Australian miners test Mongolian frontier
3 February 2012, Australian Associated Press
Mongolia is not being short-changed as foreign miners rush to take a slice of its enormous mineral wealth, Australian explorers operating in the vast Asian nation say.
A report released this week by non-government organisations (NGOs) claimed that a surge in mine developments have pushed herders in the South Gobi region out of traditional camps, fragmented pasture land and put pressure on water resources.
The report, produced by NGOs including the Czech Republic’s CEE Bankwatch Network and Oyu Tolgoi Watch in Mongolia, also said that increased dust caused by mining and trucks was exacerbating desertification.
But Brian Thornton, chairman of the NSW-based Xanadu Mines, said a lot of NGOs are exaggerating the side effects of Mongolia’s mining boom.
There is some truth to the claim that mining trucks are stirring up dust, Mr Thornton said, with some coal mining operations currently trucking across the South Gobi to the Chinese border 400-500 times a day.
But this was not extending Mongolia’s deserts and was being alleviated as new roads were being built from major mines to China, the nation’s main market for coal, he said.
David Paull, managing director of Perth-based Aspire Mining, said dust problems will further improve when the Mongolian government in 2015 completes a new rail line linking the world’s largest undeveloped coal deposit, Tavan Tolgoi, to the existing Trans-Mongolian Railway, which runs from Russia through to China.
“That will tidy a lot of things up,” Mr Paull told AAP.
“It takes time for infrastructure to catch up.”
While development is racing ahead in a “wild west” way, Mr Thornton says it is important to remember just how impoverished the average Mongolian is.
With the jobs and wealth brought by foreign-run mining operations, Mongolians would enjoy a better standard of living.
“As development takes place anywhere in any country, you’ll get some sort of environmental stress,” Mr Thornton told AAP.
“But fundamentally in terms of the enhancement of people’s lives – and people are very poor in Mongolia – it’s a way to some sort of better lifestyle, whether it’s running hot water, electricity or some of the mod cons that we take for granted.
“You try living in minus 45 degrees in a gur (Mongolian traditional tents) with no heating except camel dung and no visible means of support.
“It’s pretty tough.”
Without foreign capital, Mongolians could not develop massive projects like the Rio Tinto-managed Oyu Tolgoi copper and gold operation, or the Tavan Tolgoi coal deposit, which was being auctioned off by the government amid fierce interest from Asian entities, Mr Thornton said.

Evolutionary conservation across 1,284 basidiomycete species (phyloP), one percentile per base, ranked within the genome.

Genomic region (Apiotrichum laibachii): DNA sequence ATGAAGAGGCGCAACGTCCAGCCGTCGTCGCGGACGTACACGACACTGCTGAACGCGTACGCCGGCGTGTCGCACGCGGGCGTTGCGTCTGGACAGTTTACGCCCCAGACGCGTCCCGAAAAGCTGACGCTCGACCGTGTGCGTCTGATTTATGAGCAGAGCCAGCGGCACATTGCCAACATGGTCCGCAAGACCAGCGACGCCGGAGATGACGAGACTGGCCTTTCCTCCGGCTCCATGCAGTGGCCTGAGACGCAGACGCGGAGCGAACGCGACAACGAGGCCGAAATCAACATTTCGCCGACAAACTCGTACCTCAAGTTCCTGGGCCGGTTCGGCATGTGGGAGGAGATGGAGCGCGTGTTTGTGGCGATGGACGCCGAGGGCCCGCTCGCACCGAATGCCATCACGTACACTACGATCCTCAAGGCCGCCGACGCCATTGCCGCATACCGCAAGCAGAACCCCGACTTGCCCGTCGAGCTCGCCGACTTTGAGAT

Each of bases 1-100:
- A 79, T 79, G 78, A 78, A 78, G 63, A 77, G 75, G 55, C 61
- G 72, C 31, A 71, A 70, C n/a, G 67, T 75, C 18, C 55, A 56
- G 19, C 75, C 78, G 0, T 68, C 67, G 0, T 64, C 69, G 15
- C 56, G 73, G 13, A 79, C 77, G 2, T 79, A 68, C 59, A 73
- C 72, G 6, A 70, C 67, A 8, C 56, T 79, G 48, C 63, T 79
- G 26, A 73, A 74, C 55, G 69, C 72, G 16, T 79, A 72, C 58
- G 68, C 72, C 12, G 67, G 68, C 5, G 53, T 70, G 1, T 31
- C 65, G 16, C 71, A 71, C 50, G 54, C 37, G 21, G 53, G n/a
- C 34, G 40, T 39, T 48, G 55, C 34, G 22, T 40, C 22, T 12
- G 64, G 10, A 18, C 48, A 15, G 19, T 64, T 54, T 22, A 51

There was also a security imperative to Mongolia’s rapid development, Mr Thornton said, given it is sandwiched between Russia and China.
“Unless it develops, the superpowers will take control of it,” he said.
“That’s my personal view after being there for seven years.”
Both Mr Thornton and Mr Paull agree that Mongolia’s government is no pushover, which it has demonstrated in recent years by legislating that 75 per cent of foreign mineral explorers’ workforce must be local, increasing to more than 90 per cent once a project reached production.
Even more notably, it has been driving hard deals with foreign miners.
That approach has come after a wave of nationalism swept the nation in 2006 as Robert Friedland’s Ivanhoe Mines stepped up work on the Oyu Tolgoi project after years of an increasing Canadian mining presence in Mongolia.
Protesters called on the government to demand strong returns from foreign miners in exchange for allowing them to extract the nation’s mineral wealth and amend a 1997 minerals law that they believed favoured the companies.
The Mongolian government attempted to bring in a 68 per cent “windfall tax”, stymieing development plans for Oyu Tolgoi, but the tax was scrapped in 2009 after its negative affect on the mining sector became apparent.
The Mongolian government eventually negotiated a 34 per cent stake in Oyu Tolgoi, but found the major miners were also good at playing hardball, last year unsuccessfully attempting to convince Ivanhoe and Rio Tinto to sell it a further 16 per cent interest after the companies’ initial investment was recouped.
The magnitude of wealth contained within the Oyu Tolgoi project, which was expected to be the size of Manhattan, was further illustrated last month when Rio Tinto increased its interest in Ivanhoe Mines to 51 per cent, from 49 per cent, to gain greater exposure to the monster deposit.
With first production from Oyu Tolgoi slated for the middle of 2012, miners in Mongolia are just starting to scratch the surface, Mr Paull said.
Mr Thornton said the nation offers some of the world’s best copper, coal, gold and uranium targets.
“It’s a real explorer’s delight for opportunity,” he said.